For a better example of the uses of exposition in narrative, let’s turn to Cecilia Grant’s A Gentleman Undone. The best romances have characters who are interested in something beyond each other and who exhibit qualities beyond the typically attractive ones. In this case, the heroine, Lydia, is a Regency-era courtesan whose defining trait is a prodigal facility with math combined with a photographic memory. But this trait isn’t just slapped on in an attempt to make her impressive to the reader; it’s deeply woven into her character and her motivations. She prides herself on these abilities and hopes to use them, through gambling, to free herself from the gentlemen on whom she relies for “protection” and a livelihood.
Having given her heroine such a character-defining trait, Grant’s task is to show us that skill, and not just tell us “Lydia was great at math.” And the only way to do this is to delve into the math, which can easily get abstract.
In an early scene, we see Lydia looking out a window while pondering what the future holds for her, dependent as she is on the whims of her current protector. He might change gambling clubs to one that won’t allow women to play, or worse, he might discard her for another courtesan. But then Lydia rejects all this pondering as “airy speculation, no place to get a good reckoning grip”:
She reached out a forefinger to trace the narrow strip of lead that separated one diamond-shaped glass pane from another. Divide each diamond with a meridian and an equator, and you could reassemble the pieces into rectangles to arrive at the window’s dimension. This one, with six courses of four diamonds and five courses of three, had an area forty-eight times as great as the area of a single pane.
[Her brother] had used to quiz her on these matters, in the years before he’d finally persuaded Father to engage a tutor. To this day she couldn’t stand before such a window without feeling her brother’s presence behind her right shoulder, his giddy expectant pride as she ran through the calculations even faster than he could do.
Grant has taken what could be a hackneyed scene (don’t characters always stare out windows while pondering the future?) and made it concrete and specific to this character. The expository bit is challenging for math-impaired readers like myself, but it works for me because it serves the character. I feel how Lydia prefers logic and facts to emotion and speculation. And I get a real, concrete understanding of her genius with numbers and the pride she takes in it, even if I don’t understand everything in the passage.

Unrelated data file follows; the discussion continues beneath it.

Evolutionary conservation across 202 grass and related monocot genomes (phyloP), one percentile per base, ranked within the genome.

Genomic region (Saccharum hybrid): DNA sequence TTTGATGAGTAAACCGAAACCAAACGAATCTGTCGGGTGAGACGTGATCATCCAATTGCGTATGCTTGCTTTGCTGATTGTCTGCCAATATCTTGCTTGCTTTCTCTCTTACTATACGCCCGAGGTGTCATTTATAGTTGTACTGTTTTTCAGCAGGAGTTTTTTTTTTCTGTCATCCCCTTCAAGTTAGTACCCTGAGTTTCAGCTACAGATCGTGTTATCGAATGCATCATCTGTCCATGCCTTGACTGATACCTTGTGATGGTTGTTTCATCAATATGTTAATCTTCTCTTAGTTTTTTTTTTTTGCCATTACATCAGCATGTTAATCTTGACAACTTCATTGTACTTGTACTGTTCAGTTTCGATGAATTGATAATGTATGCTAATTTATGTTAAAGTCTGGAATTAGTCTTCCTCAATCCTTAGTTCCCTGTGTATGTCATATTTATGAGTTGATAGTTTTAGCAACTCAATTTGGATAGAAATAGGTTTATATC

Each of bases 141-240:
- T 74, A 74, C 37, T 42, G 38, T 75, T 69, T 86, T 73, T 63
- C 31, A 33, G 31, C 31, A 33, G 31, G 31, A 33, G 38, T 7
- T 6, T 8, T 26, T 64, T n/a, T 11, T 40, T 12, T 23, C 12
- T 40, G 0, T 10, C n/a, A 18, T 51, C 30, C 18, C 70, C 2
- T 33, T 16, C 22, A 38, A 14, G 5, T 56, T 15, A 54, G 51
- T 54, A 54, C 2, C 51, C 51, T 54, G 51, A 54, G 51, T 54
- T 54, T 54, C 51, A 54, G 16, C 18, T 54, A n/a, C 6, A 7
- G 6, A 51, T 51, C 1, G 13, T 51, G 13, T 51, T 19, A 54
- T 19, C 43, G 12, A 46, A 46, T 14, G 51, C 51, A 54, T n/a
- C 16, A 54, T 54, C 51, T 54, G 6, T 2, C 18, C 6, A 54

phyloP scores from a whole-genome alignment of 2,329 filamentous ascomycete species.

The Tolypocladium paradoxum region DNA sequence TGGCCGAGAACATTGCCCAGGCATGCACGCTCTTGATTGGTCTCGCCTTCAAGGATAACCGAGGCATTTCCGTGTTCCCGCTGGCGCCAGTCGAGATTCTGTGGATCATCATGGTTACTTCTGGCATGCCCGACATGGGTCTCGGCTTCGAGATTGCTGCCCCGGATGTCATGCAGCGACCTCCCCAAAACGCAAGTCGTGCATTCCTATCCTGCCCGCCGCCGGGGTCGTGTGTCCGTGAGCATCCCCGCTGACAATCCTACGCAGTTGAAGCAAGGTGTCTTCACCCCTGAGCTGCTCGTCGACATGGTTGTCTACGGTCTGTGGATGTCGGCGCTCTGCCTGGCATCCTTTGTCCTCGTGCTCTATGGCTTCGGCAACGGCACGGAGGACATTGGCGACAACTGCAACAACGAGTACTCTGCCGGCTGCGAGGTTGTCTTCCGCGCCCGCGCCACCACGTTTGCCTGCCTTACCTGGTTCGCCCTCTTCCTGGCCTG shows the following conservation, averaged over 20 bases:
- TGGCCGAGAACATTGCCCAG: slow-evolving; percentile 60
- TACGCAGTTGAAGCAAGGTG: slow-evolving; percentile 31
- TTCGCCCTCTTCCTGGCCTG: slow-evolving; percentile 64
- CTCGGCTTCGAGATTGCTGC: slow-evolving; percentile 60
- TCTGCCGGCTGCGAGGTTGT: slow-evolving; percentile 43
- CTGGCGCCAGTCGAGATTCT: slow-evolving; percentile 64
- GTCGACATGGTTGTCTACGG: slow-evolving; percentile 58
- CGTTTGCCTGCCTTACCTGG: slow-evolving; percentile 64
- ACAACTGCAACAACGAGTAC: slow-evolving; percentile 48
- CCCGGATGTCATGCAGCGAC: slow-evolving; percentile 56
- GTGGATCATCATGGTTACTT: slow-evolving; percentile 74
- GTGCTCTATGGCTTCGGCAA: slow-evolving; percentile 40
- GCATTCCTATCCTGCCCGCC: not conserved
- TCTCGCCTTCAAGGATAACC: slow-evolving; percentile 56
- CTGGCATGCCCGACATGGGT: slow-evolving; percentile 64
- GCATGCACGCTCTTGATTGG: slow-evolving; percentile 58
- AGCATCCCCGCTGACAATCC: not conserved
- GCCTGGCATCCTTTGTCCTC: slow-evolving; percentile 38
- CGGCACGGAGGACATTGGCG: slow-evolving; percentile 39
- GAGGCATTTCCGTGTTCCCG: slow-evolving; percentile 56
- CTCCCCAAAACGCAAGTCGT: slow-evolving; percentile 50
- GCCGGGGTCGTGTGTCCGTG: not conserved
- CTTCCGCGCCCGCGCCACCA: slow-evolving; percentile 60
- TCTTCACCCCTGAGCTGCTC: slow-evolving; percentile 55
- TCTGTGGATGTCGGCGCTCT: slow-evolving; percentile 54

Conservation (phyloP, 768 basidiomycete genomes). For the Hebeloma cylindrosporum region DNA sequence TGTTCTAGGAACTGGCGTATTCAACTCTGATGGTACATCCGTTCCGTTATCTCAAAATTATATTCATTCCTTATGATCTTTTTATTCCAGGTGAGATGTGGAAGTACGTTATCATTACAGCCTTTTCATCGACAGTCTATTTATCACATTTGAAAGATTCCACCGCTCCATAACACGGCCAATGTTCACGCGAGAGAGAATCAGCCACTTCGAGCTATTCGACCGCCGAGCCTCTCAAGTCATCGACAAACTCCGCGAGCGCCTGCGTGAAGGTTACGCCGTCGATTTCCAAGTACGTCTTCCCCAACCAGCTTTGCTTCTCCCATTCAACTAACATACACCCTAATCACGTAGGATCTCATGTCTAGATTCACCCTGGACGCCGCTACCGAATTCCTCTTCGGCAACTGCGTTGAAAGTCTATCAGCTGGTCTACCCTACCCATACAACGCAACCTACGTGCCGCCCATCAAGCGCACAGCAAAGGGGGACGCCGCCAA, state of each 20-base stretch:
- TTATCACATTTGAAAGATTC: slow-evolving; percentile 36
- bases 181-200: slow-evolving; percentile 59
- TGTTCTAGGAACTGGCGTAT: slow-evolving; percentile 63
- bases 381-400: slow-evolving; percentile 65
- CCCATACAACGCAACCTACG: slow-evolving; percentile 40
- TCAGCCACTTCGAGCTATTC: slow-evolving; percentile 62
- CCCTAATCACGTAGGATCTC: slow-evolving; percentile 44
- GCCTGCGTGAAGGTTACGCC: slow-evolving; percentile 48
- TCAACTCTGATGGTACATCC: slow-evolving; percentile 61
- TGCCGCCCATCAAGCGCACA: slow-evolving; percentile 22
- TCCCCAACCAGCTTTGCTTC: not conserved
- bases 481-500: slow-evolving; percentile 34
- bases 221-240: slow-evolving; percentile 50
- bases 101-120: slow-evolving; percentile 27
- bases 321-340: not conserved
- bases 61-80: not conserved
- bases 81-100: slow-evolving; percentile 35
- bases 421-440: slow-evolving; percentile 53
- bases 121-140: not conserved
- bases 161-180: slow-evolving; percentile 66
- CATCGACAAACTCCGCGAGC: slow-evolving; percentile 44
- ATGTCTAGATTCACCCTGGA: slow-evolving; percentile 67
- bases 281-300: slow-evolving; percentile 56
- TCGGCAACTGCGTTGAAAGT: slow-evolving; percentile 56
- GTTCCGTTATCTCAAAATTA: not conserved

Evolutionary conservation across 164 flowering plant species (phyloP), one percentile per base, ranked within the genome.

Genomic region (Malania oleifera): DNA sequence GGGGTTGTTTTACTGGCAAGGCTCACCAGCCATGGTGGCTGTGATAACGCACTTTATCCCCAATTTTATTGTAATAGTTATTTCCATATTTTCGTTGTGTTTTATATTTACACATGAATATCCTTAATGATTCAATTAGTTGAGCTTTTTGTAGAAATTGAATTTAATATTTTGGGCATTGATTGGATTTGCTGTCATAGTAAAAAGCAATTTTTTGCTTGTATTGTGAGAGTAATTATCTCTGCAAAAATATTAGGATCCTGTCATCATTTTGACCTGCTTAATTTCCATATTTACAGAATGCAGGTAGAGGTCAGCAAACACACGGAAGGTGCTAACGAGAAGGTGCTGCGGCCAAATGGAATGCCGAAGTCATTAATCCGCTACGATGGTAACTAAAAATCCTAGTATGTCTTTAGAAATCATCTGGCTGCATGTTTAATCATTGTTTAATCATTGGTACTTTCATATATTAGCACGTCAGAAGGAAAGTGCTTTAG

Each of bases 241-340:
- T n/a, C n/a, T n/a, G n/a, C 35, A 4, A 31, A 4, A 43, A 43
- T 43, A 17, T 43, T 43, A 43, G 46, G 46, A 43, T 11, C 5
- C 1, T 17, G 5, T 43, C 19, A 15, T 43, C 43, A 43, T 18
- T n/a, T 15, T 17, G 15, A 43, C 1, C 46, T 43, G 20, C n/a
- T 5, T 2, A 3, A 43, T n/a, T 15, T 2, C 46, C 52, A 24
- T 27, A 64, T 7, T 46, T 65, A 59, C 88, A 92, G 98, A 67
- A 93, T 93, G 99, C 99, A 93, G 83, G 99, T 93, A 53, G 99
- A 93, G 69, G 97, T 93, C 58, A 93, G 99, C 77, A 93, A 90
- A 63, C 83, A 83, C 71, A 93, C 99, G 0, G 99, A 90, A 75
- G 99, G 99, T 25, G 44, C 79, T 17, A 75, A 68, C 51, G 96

The passage also works because that abstract bit is brief, and quickly shifts into a memory. Here we’re into narrative summary, rather than a single, specific event shown in a fully developed scene. We see Lydia’s own pride reflected in her brother’s pride for her, and we also learn how important her brother was to her (he and the rest of her family are dead, of course, or she wouldn’t have become a courtesan). There’s a bit of telling here (his giddy expectant pride) but there’s also a sense of action in her running quickly through the calculations, and the whole sentence creates a vivid picture of their relationship.
In another early scene, we see Lydia practicing with cards:
Now then. Twelve players at the table, two decks in play, cards newly shuffled. Two cards to every player, face down. Player number five would turn up an immediate twenty-one, good for him but bad for the composition of the remaining deck. First player would buy two more cards, which meant he must hold at least three low ones. Second player would go bust. Six, six, and queen, let us say. Giving the deck a high-cards-to-low-cards ratio of approximately twenty-three to twenty-one, or one and ninety-five thousandths.
Methodically Lydia laid out the cards, tabulating as she went. Edward wouldn’t wake for hours yet. She’d have time to count her way through both decks, and then to play a few hands, watching for those places where she could take advantage of her tally to wager boldly.
And night by night, through means fair or otherwise, with the help of Lieutenant Coxcomb and other men who made the mistake of estimating her lightly, she would tuck bills into her corset, and hide them away at home, and draw ever closer to the day she could buy her independence.